Open access figures in the Netherlands

Two employees of Utrecht University Library, Jeroen Bosman and Bianca Kramer, have measured how many articles and reviews of researchers from Dutch universities have been published open access. They used the new available open access data from Web of Science and the online tool oaDOI. The results have been published as preprint in PeerJPreprints as part of a broader study. All used data are available via Zenodo. The data is available per university and the outcomes for 2016 provide insight into current developments.

The study shows that 42% of all peer-reviewed articles from the Netherlands and published in 2016 is available in open access.


This is a total of almost 19,000 publications. The overview of 2010-2017 shows a downturn in 2013-2014 for all universities, after which it will show an upward trend from 2015 onwards. It is not yet clear what the direct cause is for this.

Most open access publications are openly available in the journal in which they are published (Golden route). The Web of Science data shows that a small percentage of open access articles (around 5%) are only freely accessible via the Green route. This usually means that an author's version has been made available in for example an instutional repository. In the study it is noted that in Web of Science not all green open access articles are indicated as such, on the one hand because authors' versions before peer review are not included, on the other hand because it is still unclear whether all institutional repositories are properly harvested by, among others, the oaDOI tool.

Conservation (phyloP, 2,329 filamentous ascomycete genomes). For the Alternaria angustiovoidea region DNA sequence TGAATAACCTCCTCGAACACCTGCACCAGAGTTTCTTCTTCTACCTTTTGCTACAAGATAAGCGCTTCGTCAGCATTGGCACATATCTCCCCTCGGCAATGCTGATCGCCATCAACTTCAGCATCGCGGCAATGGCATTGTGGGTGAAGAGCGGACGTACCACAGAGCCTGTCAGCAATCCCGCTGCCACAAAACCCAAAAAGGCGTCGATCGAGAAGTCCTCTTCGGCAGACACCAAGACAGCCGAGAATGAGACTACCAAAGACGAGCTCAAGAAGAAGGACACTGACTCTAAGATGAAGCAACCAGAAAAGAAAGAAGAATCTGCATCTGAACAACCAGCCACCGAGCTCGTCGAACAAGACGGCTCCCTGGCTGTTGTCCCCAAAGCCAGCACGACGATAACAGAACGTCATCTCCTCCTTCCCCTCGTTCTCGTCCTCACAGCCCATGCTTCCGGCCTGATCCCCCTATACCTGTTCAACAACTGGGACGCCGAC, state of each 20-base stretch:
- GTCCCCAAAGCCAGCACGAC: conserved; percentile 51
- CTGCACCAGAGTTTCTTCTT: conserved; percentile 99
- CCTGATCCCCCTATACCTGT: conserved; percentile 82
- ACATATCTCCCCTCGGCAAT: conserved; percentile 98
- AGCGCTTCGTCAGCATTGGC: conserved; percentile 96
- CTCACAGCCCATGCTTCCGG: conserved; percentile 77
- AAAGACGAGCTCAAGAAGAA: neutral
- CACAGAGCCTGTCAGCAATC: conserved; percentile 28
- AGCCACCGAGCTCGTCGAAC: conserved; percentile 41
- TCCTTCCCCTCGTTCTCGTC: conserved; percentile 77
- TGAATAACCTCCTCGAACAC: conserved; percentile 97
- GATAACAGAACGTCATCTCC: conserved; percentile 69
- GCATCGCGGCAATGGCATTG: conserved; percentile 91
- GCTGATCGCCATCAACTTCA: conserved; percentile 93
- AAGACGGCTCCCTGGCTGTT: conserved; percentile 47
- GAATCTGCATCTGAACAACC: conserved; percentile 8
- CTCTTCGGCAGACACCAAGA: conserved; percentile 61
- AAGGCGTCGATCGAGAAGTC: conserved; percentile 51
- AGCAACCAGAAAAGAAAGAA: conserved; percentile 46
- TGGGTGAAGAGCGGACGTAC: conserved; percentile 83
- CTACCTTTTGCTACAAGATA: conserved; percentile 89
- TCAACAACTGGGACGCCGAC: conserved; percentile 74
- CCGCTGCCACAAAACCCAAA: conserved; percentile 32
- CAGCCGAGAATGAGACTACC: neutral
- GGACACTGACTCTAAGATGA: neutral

The study also looked at the distribution of different forms of Gold open access: Gold in fully open access journals, in Hybrid journals, and the relatively new category: Bronze. The results show that this last category is a considerable part of the total per institution. Bronze open access stands for freely accessible articles without a adequate license to share them. For example, these can be journal issues that are made freely accessible over time, or articles that are temporarily released.

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Dutch National website providing information for academics about the advantages of open access to publicly financed research

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